During the coup and the period immediately afterward, the repression hit men above all and, as you say, it was women who had the courage to start weaving a new social, civil and political fabric. Women from families of the disappeared or exiled and all those other categories created by the emergency were the first to march, saying “I won’t allow my dead to be insulted. I won’t let it be said they are lost.” You could call it a defensive period. Families needed to prove that their relatives were dead and to know where they were buried.

That’s how so many mass graves were discovered in places like Lonquen.

Exactly. We asked one of the mothers of the disappeared if she had been political before and she replied: “Most of us were wives of political leaders, housewives. After the coup we used to form long lines outside the doors of the autopsy building and outside council offices to find out how to recover our dead, to know where they were…” It was under these dramatic conditions that they got to know each other and decided to organize.

What do you feel are the differences between this early period and the movement today?

The present women’s movement seems to be more on the attack. Women are no longer simply preoccupied with exile, the assassinated, the buried and the disappeared. No, today’s movement is concerned about women’s representation within political organizations. It’s concerned with confrontation.

This was illustrated by several of our experiences, for instance by a debate we attended about women’s participation in a peasant trade-union organization. The leaders were all men. At one stage a woman who had been in the union for many years stood up and emphatically declared that she wasn’t a feminist, only to provoke the following statement from a younger woman: “To have this debate and achieve official female representation we have to fight with male union leaders; they must understand that what we are doing is positive and recognize the justice in women’s struggle for a platform within the union.”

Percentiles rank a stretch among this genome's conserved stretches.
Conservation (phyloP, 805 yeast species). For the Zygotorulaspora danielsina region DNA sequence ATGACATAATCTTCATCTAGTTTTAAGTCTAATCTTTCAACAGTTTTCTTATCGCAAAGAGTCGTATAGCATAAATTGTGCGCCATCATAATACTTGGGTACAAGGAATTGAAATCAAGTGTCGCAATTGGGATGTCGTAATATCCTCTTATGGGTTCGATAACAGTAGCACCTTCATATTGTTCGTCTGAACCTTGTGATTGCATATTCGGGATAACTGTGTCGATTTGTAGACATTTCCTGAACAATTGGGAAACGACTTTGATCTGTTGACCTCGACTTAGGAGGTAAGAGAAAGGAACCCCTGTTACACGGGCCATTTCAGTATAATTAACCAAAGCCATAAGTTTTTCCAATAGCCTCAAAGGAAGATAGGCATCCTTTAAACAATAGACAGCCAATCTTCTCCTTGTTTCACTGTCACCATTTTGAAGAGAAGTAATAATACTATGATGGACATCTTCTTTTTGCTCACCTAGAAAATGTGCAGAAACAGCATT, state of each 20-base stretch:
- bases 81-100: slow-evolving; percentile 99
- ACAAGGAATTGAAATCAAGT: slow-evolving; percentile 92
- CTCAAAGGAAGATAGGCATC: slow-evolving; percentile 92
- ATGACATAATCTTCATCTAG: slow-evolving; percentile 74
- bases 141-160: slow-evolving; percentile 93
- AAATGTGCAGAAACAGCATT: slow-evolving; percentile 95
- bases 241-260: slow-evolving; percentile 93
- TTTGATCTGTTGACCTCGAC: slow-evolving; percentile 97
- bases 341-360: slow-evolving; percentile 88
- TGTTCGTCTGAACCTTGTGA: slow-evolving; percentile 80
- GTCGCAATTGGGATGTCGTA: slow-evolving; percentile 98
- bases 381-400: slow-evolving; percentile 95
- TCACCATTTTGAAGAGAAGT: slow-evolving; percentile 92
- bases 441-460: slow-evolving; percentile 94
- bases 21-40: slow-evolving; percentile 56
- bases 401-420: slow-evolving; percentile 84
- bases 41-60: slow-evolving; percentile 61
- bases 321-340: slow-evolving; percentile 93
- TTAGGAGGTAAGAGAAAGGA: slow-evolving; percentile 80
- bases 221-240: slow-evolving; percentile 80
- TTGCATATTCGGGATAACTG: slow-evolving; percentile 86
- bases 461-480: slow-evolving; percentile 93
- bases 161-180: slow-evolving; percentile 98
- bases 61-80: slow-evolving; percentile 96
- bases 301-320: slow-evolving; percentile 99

Something similar happened with leader of one of the political alliances of the opposition who told us that his organization had already established a women’s platform. In response one of the women from the Chilean women’s movement who was accompanying our delegation asked: “If that’s so, how come we send you proposals month after month without ever receiving a word of support in reply?”

What did you find most striking about the kind of struggles being waged by Chilean women?

We noticed that their political approach was quite different from that of the men. The male party representatives I met were always keen to explain their particular line whereas women were much more inclined to discuss problems, even in meetings of women with diverse political tendencies. Only in this way, through open discussion about specific issues, has it been possible to achieve the kind of united action which I saw being carried out. At the moment party women act as a bridge between political groups that are often strongly divided.